Reading The Bones

Reading the Bones

Sheila Finch

1998 Nebula Award winner – Best Novella: “Reading the Bones”
2001 Locus Online Recommended Reading List

A struggling linguist, a sheltered debutante, and a strangely silent child are running for their lives, trapped in the violent confluence of three species, only one of which is human. This novella of the fan-favorite Xenolinguist series is a fast-paced, gripping exploration of cross-cultural communication.

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Reading the Bones

by Sheila Finch

ISBN: 1892391082

Published: 2003

Available Format(s): Trade Paperback and eBooks

A struggling linguist, a sheltered debutante, and a strangely silent child are running for their lives, trapped in the violent confluence of three species, only one of which is human.

The Xenolinguist stories are fast-paced, gripping explorations of cross-cultural communication as well as perennial fan favorites. The Nebula Award–winning novella Reading the Bones has now been expanded to novel length, following xenolinguist Ries Danyo and sisters Lita and Jilan Patel to their pivotal roles in shaping the future of the Frehti.

“This short novel is expanded from one of her stories, a Nebula Award–winning novella, and the result is her best novel to date.”
SF Chronicle

Reading the Bones [the novella] combines the best elements of the previous Xenolinguist stories. From the theoretical and abstract elements of linguistics to the characteristically brutal and savage violence marking several of the earlier pieces, all emotionally and artistically capped by the powerful denouement involving the redemption of the main character, Ries Danyo.”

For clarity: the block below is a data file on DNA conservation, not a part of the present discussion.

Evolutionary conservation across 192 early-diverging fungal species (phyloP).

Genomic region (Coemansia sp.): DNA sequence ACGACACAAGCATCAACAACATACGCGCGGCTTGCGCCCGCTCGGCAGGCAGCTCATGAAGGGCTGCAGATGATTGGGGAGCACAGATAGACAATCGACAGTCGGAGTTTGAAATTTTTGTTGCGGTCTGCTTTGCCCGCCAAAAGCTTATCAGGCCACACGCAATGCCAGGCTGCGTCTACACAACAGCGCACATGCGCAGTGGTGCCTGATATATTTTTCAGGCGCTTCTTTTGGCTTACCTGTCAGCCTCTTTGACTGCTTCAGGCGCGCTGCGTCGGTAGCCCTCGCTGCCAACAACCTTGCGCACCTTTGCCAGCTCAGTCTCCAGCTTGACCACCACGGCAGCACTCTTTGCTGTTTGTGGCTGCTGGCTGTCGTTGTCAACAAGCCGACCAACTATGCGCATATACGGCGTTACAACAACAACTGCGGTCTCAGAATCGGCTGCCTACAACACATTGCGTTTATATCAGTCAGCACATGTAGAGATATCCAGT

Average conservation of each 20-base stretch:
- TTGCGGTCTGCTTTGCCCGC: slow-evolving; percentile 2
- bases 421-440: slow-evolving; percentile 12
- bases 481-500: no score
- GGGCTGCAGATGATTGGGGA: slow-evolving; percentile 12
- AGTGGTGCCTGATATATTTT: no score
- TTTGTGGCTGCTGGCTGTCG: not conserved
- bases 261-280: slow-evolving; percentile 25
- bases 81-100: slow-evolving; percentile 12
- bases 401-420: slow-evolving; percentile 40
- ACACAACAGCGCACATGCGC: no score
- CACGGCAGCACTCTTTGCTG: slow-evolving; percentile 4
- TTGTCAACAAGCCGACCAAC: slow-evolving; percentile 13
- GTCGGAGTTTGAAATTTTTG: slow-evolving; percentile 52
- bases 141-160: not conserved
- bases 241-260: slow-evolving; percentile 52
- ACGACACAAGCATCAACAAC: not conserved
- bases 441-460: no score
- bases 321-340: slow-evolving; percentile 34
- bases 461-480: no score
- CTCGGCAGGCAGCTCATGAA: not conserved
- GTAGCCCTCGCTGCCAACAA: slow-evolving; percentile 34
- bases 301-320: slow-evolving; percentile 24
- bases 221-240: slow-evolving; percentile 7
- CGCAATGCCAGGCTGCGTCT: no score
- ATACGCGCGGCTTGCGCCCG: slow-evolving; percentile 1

—David Truesdale

Sheila Finch is the author of more than seven books, including Reading the Bones, Infinity’s Web, and Birds. She is the winner of a Nebula Award and Compton Crook Award. She studied Medieval Literature and Linguistics at IndianaUniversity. Finch is recently retired from her post as a creative writing teacher at El Camino College but continues to work with her former students.

Praise for The Guild of Xenolinguists

“Making excellent use of her graduate work in linguistics, Finch creates the Guild of Xenolinguists (later called lingsters), a formal organization devoted to translating the languages of other worlds. Much as Asimov did with the Three Laws of Robotics, Finch creatively examines the conflicts stemming from adherence to the guild’s strict rules.”
Publishers Weekly

  “This is an insightful look at the real experience of going into space, an adventure gritty and wondrous.”
—Gregory Benford

“Finch appropriates cyberpunk notions for feminist ends, and the resultant mix alters both feminist science fiction and cyberpunk.”
—Robin Roberts, author of A New Species

Visit the Sheila Finch website.

ONE

 

Someone was trying to tell him something.

Ries Danyo wallowed round on the bench, peering through the tavern’s thick haze, eyes unfocused by too much zyth. The sitar he didn’t remember setting on the bench beside him crashed to the floor. The gourd cracked as it hit stone.